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Super Mario
15 December - 16 January 2006

The work of Cory Arcangel (Beige) by Raphael Gygax.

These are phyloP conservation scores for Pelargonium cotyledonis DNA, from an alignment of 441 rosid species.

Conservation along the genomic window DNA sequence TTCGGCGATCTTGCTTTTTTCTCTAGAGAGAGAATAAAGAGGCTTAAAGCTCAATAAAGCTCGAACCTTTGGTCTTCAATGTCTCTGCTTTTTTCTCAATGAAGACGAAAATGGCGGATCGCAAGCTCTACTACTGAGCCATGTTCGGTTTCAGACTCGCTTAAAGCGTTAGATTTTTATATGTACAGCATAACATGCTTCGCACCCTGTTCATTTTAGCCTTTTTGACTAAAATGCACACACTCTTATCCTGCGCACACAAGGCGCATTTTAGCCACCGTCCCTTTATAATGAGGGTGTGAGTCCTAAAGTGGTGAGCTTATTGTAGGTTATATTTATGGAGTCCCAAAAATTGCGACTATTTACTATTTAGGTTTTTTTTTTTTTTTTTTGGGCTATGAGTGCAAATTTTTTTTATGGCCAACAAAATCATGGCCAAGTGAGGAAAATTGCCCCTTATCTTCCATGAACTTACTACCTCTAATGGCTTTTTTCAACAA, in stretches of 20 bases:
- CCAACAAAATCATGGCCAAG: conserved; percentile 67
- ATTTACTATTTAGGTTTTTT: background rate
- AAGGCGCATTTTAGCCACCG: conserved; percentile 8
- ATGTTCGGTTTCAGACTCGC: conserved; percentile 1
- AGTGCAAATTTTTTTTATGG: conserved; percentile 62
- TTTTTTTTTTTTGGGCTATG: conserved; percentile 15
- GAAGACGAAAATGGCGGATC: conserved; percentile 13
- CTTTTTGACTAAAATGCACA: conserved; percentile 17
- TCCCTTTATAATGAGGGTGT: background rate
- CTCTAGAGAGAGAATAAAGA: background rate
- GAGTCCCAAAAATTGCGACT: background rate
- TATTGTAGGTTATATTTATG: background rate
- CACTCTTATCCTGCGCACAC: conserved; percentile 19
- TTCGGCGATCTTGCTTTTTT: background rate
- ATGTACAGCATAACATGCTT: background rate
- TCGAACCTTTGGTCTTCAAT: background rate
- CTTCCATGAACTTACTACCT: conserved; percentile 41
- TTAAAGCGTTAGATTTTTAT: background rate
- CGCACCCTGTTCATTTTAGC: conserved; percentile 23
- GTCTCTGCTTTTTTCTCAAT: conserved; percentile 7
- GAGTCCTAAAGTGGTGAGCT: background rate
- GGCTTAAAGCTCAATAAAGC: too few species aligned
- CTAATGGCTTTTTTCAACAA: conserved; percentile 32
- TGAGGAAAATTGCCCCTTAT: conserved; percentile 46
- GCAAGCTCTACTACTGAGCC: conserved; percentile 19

Boot-Up V,I - Nintendo ON. Blue sky. White clouds. Empty street. Blue sky. White clouds. Empty street. Blue sKy. White clouds. Empty street. White clouds. Empty street. Boot-Up V,2 - From video installations using obsolete home computer game systems to low-tech video, from lecture like performances on pop themes to the faked Internet page, Cory Arcangel displays no fear in his encounters with the old and new media of art around which his experiments circulate. To gain an understanding of Arcangel's multi-facetted work, one has to key into numerous access points simulta-neously. It stands to reason that his Nintendo installations fall within the discourse of New Media and more specifically within the subject area of Cenerativen Tools.I At a formal aesthetic level, an art historical relation to Minimalism emerges, which in turn conneas Arcangel to Pop. Arcangel's Conservatory education and his emphasis on the Minimalist compositions of the 1960S can be detected in works such as Nipod 17:2 (2004) or Nintendo-Ipod-Mega-Jam.mp3 (2005), in which minimalistic electronic sounds dominate. The artist's simultaneous interest in programming cornes as no surprise - the notation system in music bears precise comparison to the programming and hacking of computer systems. Another way to access his work is to consider the use of obsolete game systems, the raw materials ofmany of his works, as an historical approach to human game culture and particularly video game culture. Observing the body ofwork that has emerged over recent years, a propensity for cooperation with musicians, designers, programmers and artists is revealed, for instance in fhe work for his label BEIGE, or fhe artists' collective Paper Rad with whom he produced his largest work Super Mario Movie (2005). Arcangel's work is always released wifh reference to his label BEIGE. The label was founded by Arcangel togefher wifh fellow students Paul B. Davis, Joseph Beuckman andJoe Bonn.2 BEIGE regards itselfas a programmers' collective, renowned not only for its experi-mental Internet projects, but also for its elec1ronic music. Their record The 8-Bit Construction Set (2000 ), created purely from 8-bit computers and video game console sam-pIes, attrac1ed international attention - fhe record was used as "raw material" by DJs worldwide. Next Level- Minimalism V,J - Nintendo ON. Lost Mario. Shot down Warhol. Frustrated gamers. LoSt Mario. Shot down Warhol. Frustrated gamers. Jailed Mario. Shot Warhol. Frustrated gamers. Again blue sKy and white clouds. And an empty street. Next Level- Minimalism V,2 - In his artistic produc1ion of the last three years, Arcangel has concentrated increasingly on fhe so-called 8-bit game system which, at the beginning of the 1980S, revolutionized theentertainment market and intro-duced a new era - the Came Ceneration. Today, the game market has grown into a bmion dollar business. More and more scientific stUdies are anotted to the gamers' desire for and addiaion to bits and bytes - and no longer simply from a reactionary pedagogical point ofview that regards the com-pliter game as an aggressor and source of anti-socialization. Mario and co. have growli up - the rough 8x8 pixel maliikins are now 3D-rendered Adonises in 64m colors. Arcaligel's work mdisplitably bears withm it a mild nostalgia. But the artist's interestlies in new interpretations and evaluations of what has become redlmdant techliology in today's society. The basic raw material Arcaligel used for his best-kliowli work Super Mario Clouds V2k3 (2003) is the bes1-selling game Super Mario Bros (1985), and here he hacks into the game module also kliowli as the cartridge. This is ilot just an item of software, but is in fact hardware, hacked into by the artist and subsequently modified. In the video How to Make Suuper Mario Clouds (2003) he visualizes and explains, slep by slep, the procedure for colis1rlicting one's owli Super Mario clouds. By disconnecting some contacts on the circuit board and mserting a chip contaming a prograrn writteli byArcan-gel himself, alI the obstrlictions as weIl as the garne's hero are elimmated. The moment the maliipulated cartridge is placed in the game console the white clouds, which have to be contmliolisly regellerated, advalice jerkily across the blue sky. The game uildergoes a narrative clealiilig process, the dynamic is short-circuited and reduced to a mono-chrome background. The work's Mmimalis1 aesthetic reveals clear references to abstract monochrome painting. Accord-ing to the Americali media theoris1 Mark J. P. Wolf, the games of the 1970S and 1980S are weIl suited as raw material silice an early garne's crude graphic capability produces an image world that in itselfis relatively abstract. In the work Japanese Driving Gamue (2004) the garne's structure is capped, rendering it unplayable. The car that players sleer along winding roads is deleted. What remains is a ghostly journey through a psychedelically colored lalidscape. For the exhibition, the two works have beeli combmed for the first time and exhibited as abs1racted lalidscape paintings with the title Sutper Lam1dscapeNum11ber One (2005). The ms1al-latioli s'hifts the racer game into the center and the clouds take on a framing flmaioli as ifm a 19th century lalidscape painting. In this way the clouds cali be observed as an ironic commentary on classic cloud painting, which art historical research has identified as an experiment that contriblited to the development of abstract painting. Simultaneolisly the clouds are fully abstract images - simply a row of codes.  The reductive and mmimalist nature of the works is combmed with an offelisively, poster-Iike use of colors, a typical feature of Pop Art. Aliother interesting lmk with Pop Art lies in the nature of the production method based on mass reproduction techniques. It is theoretically and techliologically possible to cheaply mass pro duce media art providing access for alI, and yet the work becomes stylized into a rarefied artifact via the mechanisms of the art market. In his text How to Build Mario Cloutds, Cory Arcaligel describes the path of production for the SutperMario Cloutds V2k3 installation in the style of an mS1rlictioli malilial, explaming the process step by step ailà providing the neces-sary codes for programming flirther animation. The raw material is available in second hand s'hops or on E- Bay for little money. A moment ofrevelatioli is concealed behind the idea, for ilot omy s'hould media art be giveli wider accept-alice and the artwork flirther dernocratized, but we mliS1 also more fully comprehend the machines that play such a dominant role in the hyper-techliologized world of today. In their artistic works Arcaligel and BEICE consislently formulate a media critique that highlights how mu ch the creative artistic process is now dependent on and dictated by compliter programs and their already determmed param-eters. In order to hold on to his "autonomolis" status as an artist, Arcaligel concentrates on the programming laliguage of the 8-bit system, which guarantees hirn complete aes1hetic control over his work. The result is a clearly formulated code, which contains a wonderful rationality, and in which every detail is llicidly expressed. The work Super Ma rio Movie (20°5), which he devel-oped in cooperatioli with the artist's collectivè Paper Rad mvolves what, up to now, is his most complex work on pro-gramming. By the same token, its narrative character and its dramaturgy set this work apart frorn alI the others. As already stated in the title, it is about a programmed "film" that tells the tragic story of the hero Mario, the most popu-lar figure in the history ofvideo games. This is located in a hermetically sealed game world, which slowly disintegrates and dissolves. Like in the Walt Disney film Tron (1982), in which a young man ends up in a computer world where video games become reality and he has to fight for survival, the graphic title sequences are in the same typeface and maintam references to the film. Shortly after the opening sentence "As a video game grows old - its content and inter-nallogic deteriorate", the dystopic adventure of Mario begins and he is flling through a pattern ofpsychedelic col-ors until he fmds himself on his owli over-sized head, which in turli dissolves, pixel by pixel - here the narrative struc-ture is introduced, which recalls the self-reflexive video clips of Michael Condry or Spike J olizes' film Being John l11alkovich (1999). Additionally, the mserted textual com-mentary is concerned excllisively with semiotic s'hort cir-cuits and breakdowns. In its long sequences of colorful geo-metric patterns, which always dommate the sloryline, Super l11ario Movie appears to be self-generating - however, each mdividual color pixel has beeli defmed by the programmers. P'onus Level- Hack Attack continues, Internet and ~IP3 V.J - Static boulders . Lonely enemy. Flickering picture squares. One way search engmes. And 666 x the same MP3. Bonus Level Hack Attack continues, Internet and ~IP3 V,2 - Arcaligel' s work also dislinguishes itselfby demanding audience interaction. This usually ends in total frustration and thus delivers a critical commentary about the participatory strategies so very popular in the 1990S. In the work Super Slow Tetris (2004), the classic game Tetris (1985), in which simple geo-metric elements made up of lmes have to be aligned, the speed is so far reduced that playing the game is rendered unbearable. The game experience that normally requires a reactioli time ofhuildredths ofa second becomes an Odyssey. Rather thali thematizing the experience oftime and its ex-pansion, the work blends seamlessly into Arcaligel's method-ology by virtue of a small intervention in the syslern to deprive it of its flilic~tioning. Similarly, in his work Space Invader (2004) the original Space ImJvaders (1974) game is subjected to a "hackilig-Iike" reductioli process. The artist elimmates all but one of the hos1s of enemy aliens that nor-mally attack the defending mother s'hip. However, Arcaligel deletes nothing frorn the original game in I Shot Andy Warhol (2002), mstead the charac~ters are simply exchaliged. Armed with a plastic pistol, players interact by firing light impulses at theTVscreeli to shoot dowli the Alidy Warhol figures that appear. The garner therefore plits himself in the role of Valerie Solanis who in 1968 attempted to guli dowli Alidy Warhol. Other celebrities theli appear, such as the Pope, Colonel Sanders and Flavor Flav, but they mlist be spared, for it is omy Alidy who is to be glmlied down. In spite ofits aggressive impetus (which quickly becomes boring)'the work cali be read as a homage to Alidy Warhol, co-folmder ofPop Art, whose extensive work with alieli image material and mdlistrial reproduction technologies is ulirivalled. The reverse mechanism that Arcaligel repeatedly uses is also to be folind in works conceived either for the Inter-net or as cheaply acquirable compliter programs. For TA. C. (2004) he developed a prograrn that emarges compliter files many times over, rather thali making thern smaller. The program's promising abbreviation, T.A.C. adually stands for TotalAsshole Compression - a new Dada-esque pro-gram type. An element offrustratioli is also present in the search engine Dooogle (2004), which cali be seeli on the one hand to parody, but which on the other takes up the queslioli of Internet search engmes and their use, in \Tiew of the fac~t that they are the mos1 important instrument oftoday's information society. Who, or what, is granted vis-ibility and guaranteed a hit? What is actually gathered frorn the text search and what is rejected. This role barely exists in Dooogle - the information search is contmlially short cir-cliited by a new one. Every search term goes to the same loca-tion, a results page for Doogie Howseu:, M.D. , an Americali cuIt series from the early 1990S. Likewise, the work Data Diaries (2003) was conceived for the Internet, altholigh here there is no implicit critique of the medium itself. It is obvious frorn the title that some kind ofjournal is to be pub-lisned on the Internet; this, in itself, rais es few eyebrows in today's web society. But this is in no way a conventional alithor's diary, mstead the compliter's so-called memory-save occupies the central alithorial role. Up until the moment a compliter is turned off, the data last used remains in the secu-rit y memory saver - to express it metaphorically -, the data wanders around in the compliter's uilconscious and is impris-oned there until it is subsequently overwritten by new docu-ments. Arcaligel extracts this data frorn the memory storage daily and manipulates it as video data. He opens it using the Current slandard compliter video playback prograrn Quick-Time. A video clip lasting almost ten-minutes is produced, featuring colorful, wildly flickering patterns in squares, which recogilize no rules or repeating schemes. The visuals are accompanied by a dark, background noise - an attempt to visualize the compliter's uilconscious. Seeli in formaI aesthetic terms, the abstract vide os belong to the tradition ofCermaliAbsolute Films of the 1920S, which sought to attam a filmic, that is to say, time-determined form of painting -major protagonists of this movement were Walter Rlittmanli with his film Lichtspiel Opus I (1921) and Viking Eggelilig's Diagonal-Symphonie (1924). The interest in various forms of data conversion is also exhibited in Iron Maiden's "The Number of the Beast" compressed over and over as an MP3 666 timnes (2004). The title already reveals the content of the CD, which was avail-able for plirchase at the exhibition. The techliologicallayer-ing of MP3 data, a kind of dlibbing process using today's favored form oftralisporting digital music, is repeated 666 times by the artist. The apparent "alchemy" of this process, signified by the nlimber that represents evil in Christian numerology, results in a dark noise being audible when the CD is played - the heavy metal song is converted into a piece of cyber-gothic. Flirther interest in musical experimen -tatioli is s'howli in the work Nipod 17:2 (2004) in which a fully flinctioning Ipod is ilicorporated into a Nintendo game system - in other words the music is squeezed into 8-bit techliology to produce mmimaliStic electro beat solmds. Mdividual songs cali be selected frorn the play list and played back using the joy pad, the game console's steering equip-ment. Aside frorn listening to the songs raliging from Emi-mmem to Ace of Base, interventions cali be made into the song strlic~tlire - one cali speed the melody up, slow it down, or elimmate the bass line. Final Level - Nerdism, Performance and Video V.1 - Raving cats. Jumping Nerds. Carflinkel without Simon. Raving cats.JuMping Nerds. Carflmkel without Simon. And no limits.Final Level Nerdism, Performance and Video V,2 - Like the tiny "mini -malistic" interventions in Nintendo game cassettes - which nonetheless have extreme consequences - with which he has concerned himself for the greater part of the last three years, Arcangel is persistently interested in the medium of video, for its uilpretentious, primary form of simplicity. In Cat Rave (2004), which was the result of a collaboration with Fralikie Martin, the viewer observes a cat sitting in the middle ofcolorful rave storm, placidly licking its paws. After a few minutes the cat gets up and walks away. Arcan-gel uses the video medium here in its mos1 basic flinction -to record apparently spontaneous, private moments. The filming ofa beloved holise pet in its normal holisehold envi-ronment is parodied. In the video 414-3-RAVE-95 (2004) the protagonis1s, two freakily clothed nerds, have to per-form a bizarre choreography to a nerve-wracking techno song, using a kind of electronic gymnastic mat, similar to the one used in the party game Twister. At the end of the video, the goal of this curious behavior is revealed - a kind of pos1modern courting ritual. In the event that sorneone might find their appearance attractive, the video title con-tains a telephone nlimber for the plirpose of setting up a date with the nerds. Arcangel often uses a Nipod in his performances and, with great virtuosity, snows what the prograrn is capable of. As weIl as explaining and demonstrating his programmed works, the artis1 delights in lecturing on the 1960S-70S music duo Sim1ton & Garfutnkel. Equipped with a dlio's Best of DVD, Arcaligel demonstrates his antipathy for Simon during the video screening by attempting to celisor hirn using his halids to delete Simon 's image. Bearing t11e title Sam1s Sim1ton (2004) the work is in video form, and the per-formance is showli taking place within his owli four walls. Eveil in this naked celisoring of Si mon, Arcaligel's motiva-tion is far from satisfied. He follows up with a psychogramme of the mlisician, s'howing no mercy, even dowli to an analysis ofhis stiffposture. Arcaligel also extends his observations to scenes of the concert audience, drawing attention to a solitary, ant-sized female spectator who has her back turned to the duo, and is dancing wildly and hysterically alone, just for herself. Armed with a laser pointer and the DVD player's remote control, such moments are immediately frozeli and zoomed in on - and played back agam and agam accompa-nied by the queslioli: how could such a situation occlir? Now, at last, it becomes clear that what culmmates in such per-formances is the very essence of Arcaligel's work: moments of reversaI, small and strange as they may be, are precisely what captivate his interest. In spite of the aesthetic forms and even the works content diversifi-cation, these "nerd-like" incidents become his denominator. It is not the great world experience that seerns to interest Arcangel, for he foclises much more on iliconspiclious, negligible points, and in so doing, sets the preconditions of his N erdzone with its own laws and trliths. This distils to a firs1law -there is no Gante Over anymore - it has long silice beeli hacked out.